Today, Congressman Salud Carbajal highlighted recently-passed bipartisan legislation that he co-led in Congress to combat the trafficking of deadly fentanyl into the United States, and the impact the new law will have on curbing overdose deaths on the Central Coast.
The Disrupt Fentanyl Trafficking Act passed both chambers of Congress this week and is poised to become law before the end of the year, as the Biden Administration earlier this month expressed support for the defense policy package containing Carbajal’s measure.
A recording of the event can be viewed here:
“The legislation that I co-led in the House is asking our Department of Defense to treat fentanyl for what it is: a national security threat. Our bipartisan bill that passed Congress last week requires the Pentagon to develop a specific counter-drug strategy for dealing with fentanyl and the cartels that are trafficking and smuggling this drug,” said Rep. Carbajal. “For the sake of the hundreds of families on the Central Coast that have lost a loved one to fentanyl, we owe it to them to ensure that bureaucracy and interagency coordination are not getting in the way of our counter-drug efforts.”
The bill will increase federal attention on fentanyl trafficking by utilizing the tools of the Department of Defense (DoD) and involving Mexico as an active partner to combat the flow of the illicit opioid and disrupt drug cartel and trafficking activity.
The top law enforcement officials from Santa Barbara and Ventura counties and the Ventura County Chief Executive Dr. Sevet Johnson joined Rep. Carbajal to emphasize the impact that fentanyl trafficking has had on the Central Coast, including the deadly rise in opioid-related overdoses in recent years.
“Interdicting and disrupting the flow of this deadly poison into Ventura County is critical to the public safety of our residents,” said Ventura County District Attorney Erik Nasarenko. “I want to thank Congressmember Carbajal and his colleagues for championing a bipartisan bill that will devote greater equipment, attention, and resources to this multinational crisis, and I urge President Biden to sign the bill into law.”
“Despite the efforts of law enforcement and government agencies to combat its distribution to prevent further tragedies, fentanyl has increasingly had a devastating impact on individuals, families, and communities; evidence of which can be found in the countless stories of family members who have lost their loved ones to this deadly toxin,” said Ventura County Sheriff James Fryhoff. The Sheriff continued, “No one should want a permissive approach towards fentanyl enforcement, and this bill, which has bipartisan support, will help the efforts of law enforcement to reduce the trafficking of fentanyl.”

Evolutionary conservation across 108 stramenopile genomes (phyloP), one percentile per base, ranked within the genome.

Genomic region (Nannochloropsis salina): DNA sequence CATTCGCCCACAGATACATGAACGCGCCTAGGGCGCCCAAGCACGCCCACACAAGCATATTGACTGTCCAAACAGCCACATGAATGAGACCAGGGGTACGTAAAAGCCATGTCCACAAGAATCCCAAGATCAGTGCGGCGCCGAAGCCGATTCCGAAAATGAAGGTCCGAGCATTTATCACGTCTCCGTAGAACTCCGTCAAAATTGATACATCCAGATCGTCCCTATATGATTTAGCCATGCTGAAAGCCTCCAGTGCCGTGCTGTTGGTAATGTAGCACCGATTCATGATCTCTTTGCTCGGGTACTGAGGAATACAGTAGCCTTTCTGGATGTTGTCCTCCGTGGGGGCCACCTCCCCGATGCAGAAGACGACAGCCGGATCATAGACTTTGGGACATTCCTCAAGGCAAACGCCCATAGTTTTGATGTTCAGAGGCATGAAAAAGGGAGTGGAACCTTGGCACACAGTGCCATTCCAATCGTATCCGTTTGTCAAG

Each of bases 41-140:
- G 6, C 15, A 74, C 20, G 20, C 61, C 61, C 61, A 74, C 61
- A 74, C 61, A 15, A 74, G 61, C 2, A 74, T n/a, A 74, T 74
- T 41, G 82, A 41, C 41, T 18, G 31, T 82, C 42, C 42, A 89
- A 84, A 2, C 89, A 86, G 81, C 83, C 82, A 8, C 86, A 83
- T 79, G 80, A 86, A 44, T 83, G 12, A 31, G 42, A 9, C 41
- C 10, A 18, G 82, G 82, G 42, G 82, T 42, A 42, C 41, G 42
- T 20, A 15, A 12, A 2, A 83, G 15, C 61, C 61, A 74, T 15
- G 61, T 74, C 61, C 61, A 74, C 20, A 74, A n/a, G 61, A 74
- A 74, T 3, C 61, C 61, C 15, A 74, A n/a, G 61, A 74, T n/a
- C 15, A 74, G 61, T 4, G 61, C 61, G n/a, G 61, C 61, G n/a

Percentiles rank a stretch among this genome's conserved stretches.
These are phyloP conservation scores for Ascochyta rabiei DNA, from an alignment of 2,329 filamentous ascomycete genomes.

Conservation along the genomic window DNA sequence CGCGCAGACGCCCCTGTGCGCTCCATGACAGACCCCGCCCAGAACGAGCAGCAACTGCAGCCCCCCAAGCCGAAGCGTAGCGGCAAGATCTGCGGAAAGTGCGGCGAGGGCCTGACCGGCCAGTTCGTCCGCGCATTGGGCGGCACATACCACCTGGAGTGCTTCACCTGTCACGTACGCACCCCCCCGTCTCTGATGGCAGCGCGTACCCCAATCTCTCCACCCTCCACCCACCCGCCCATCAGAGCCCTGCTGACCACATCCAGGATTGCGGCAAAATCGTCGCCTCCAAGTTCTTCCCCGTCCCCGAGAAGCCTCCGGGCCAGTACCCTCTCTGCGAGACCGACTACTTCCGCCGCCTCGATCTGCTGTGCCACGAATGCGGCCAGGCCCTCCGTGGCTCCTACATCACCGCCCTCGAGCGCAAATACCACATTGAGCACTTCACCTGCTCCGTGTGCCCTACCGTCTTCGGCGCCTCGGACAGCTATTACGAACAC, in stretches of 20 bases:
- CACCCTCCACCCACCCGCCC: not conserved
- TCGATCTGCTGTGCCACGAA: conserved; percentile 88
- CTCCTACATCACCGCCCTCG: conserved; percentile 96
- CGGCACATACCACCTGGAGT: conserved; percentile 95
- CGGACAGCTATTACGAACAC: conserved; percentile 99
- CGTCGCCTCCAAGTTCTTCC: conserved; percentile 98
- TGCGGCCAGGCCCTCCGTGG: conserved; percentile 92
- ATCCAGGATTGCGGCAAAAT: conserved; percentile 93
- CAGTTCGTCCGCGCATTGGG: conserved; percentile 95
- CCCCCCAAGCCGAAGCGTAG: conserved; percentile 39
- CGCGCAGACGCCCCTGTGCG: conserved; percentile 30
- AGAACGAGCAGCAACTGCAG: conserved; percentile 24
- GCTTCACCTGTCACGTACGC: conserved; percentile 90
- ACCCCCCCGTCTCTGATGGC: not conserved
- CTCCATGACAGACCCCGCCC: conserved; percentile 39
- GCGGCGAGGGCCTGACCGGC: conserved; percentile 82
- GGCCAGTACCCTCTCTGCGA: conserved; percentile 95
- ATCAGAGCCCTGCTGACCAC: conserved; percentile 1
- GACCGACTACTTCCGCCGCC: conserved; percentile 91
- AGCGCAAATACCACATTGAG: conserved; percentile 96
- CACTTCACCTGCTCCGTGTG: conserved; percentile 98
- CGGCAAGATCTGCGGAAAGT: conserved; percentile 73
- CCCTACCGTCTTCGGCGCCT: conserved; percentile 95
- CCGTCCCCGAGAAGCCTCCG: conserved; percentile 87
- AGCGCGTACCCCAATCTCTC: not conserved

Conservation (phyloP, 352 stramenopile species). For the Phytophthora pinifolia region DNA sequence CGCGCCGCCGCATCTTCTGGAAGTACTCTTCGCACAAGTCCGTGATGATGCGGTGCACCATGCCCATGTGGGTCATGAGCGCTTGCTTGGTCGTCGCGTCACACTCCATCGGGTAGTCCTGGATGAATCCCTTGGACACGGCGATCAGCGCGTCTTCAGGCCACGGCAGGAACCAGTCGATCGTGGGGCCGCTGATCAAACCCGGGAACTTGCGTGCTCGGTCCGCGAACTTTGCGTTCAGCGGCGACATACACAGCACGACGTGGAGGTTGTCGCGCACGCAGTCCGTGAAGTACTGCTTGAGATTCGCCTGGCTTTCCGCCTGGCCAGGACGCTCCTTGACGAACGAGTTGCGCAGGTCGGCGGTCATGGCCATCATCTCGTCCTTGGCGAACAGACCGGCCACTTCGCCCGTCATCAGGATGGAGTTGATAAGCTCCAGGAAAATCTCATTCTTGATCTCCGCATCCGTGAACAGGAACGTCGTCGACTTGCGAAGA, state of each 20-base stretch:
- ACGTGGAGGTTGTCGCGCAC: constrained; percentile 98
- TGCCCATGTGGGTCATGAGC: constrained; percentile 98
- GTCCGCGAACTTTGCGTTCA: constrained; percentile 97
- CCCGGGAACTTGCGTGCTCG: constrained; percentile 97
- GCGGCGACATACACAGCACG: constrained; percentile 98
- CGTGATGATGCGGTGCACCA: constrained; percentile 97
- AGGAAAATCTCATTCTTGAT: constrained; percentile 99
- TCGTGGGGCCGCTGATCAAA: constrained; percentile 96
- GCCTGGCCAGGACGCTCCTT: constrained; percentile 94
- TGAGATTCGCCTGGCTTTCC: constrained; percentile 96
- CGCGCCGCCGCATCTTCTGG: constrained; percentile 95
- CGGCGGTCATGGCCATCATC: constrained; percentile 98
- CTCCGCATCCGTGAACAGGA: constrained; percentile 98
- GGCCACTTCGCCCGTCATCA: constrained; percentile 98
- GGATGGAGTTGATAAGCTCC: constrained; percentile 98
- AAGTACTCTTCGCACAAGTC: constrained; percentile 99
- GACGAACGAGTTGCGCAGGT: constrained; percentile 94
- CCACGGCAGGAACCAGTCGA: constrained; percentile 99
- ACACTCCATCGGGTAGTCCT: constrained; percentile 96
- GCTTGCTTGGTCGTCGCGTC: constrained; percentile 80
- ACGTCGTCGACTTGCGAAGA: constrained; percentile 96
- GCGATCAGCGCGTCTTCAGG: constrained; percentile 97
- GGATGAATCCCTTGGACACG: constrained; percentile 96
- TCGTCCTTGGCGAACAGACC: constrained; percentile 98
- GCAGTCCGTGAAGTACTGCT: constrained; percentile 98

“The illegal use and distribution of fentanyl has created a public health crisis which requires a response that utilizes public awareness, harm reduction, treatment, and law enforcement strategies working in conjunction. The new bipartisan measure sought by Congressman Carbajal will save lives by reducing the amount of illegal fentanyl available to potential victims of fentanyl’s deadly effects,” said Santa Barbara District Attorney John Savrnoch.
“Fentanyl does not discriminate in who it kills. Its victims include people of all ages, races, religions, educational levels and social status. Defeating the scourge of fentanyl is not a partisan issue. It is a life-and-death issue,” said Santa Barbara County Sheriff Bill Brown.
“We are grateful to Congressmember Carbajal’s ongoing support and the attention he is bringing to the need to address the opioid crisis at the local, state, and federal level,” stated Ventura County Executive Officer Dr. Sevet Johnson. “A coordinated approach to addressing the presence of fentanyl in our community is key to our work to tackle the issue through the efforts of our first responders, law enforcement agencies, and health care system.”
Fentanyl is a leading cause of death for Americans aged 18-45, and an estimated 196 Americans are dying every day due to fentanyl.
Of the 168 overdose deaths in Santa Barbara County in 2022, 115 were fentanyl related, compared to 75 in 2021 and 32 in 2019.
In Ventura County, fentanyl-related overdose deaths have risen more than 800% in recent years – with 181 deaths in 2022 compared to 22 in 2017.
In San Luis Obispo County, overdose deaths involving fentanyl climbed from 9 in 2019 to 74 in 2021.
The Department of Defense plays a crucial role in the nation’s counter-drug intelligence and monitoring operations, and these operations are meant to provide federal law enforcement with actionable intelligence to further investigations. However, a lack of interagency cooperation has hampered our government’s counter-fentanyl efforts.
Specifically, the Disrupt Fentanyl Trafficking Act of 2023 will work to strengthen these efforts by:
- Declaring fentanyl trafficking a national security threat stemming from drug cartels and smugglers,
- Directing the Pentagon to develop a fentanyl-specific counter-drug strategy, including enhanced cooperation with foreign nations,
- Requiring the Secretary of Defense to increase security cooperation with the Mexican military, and
- Addressing coordination efforts between the military and federal law enforcement agencies.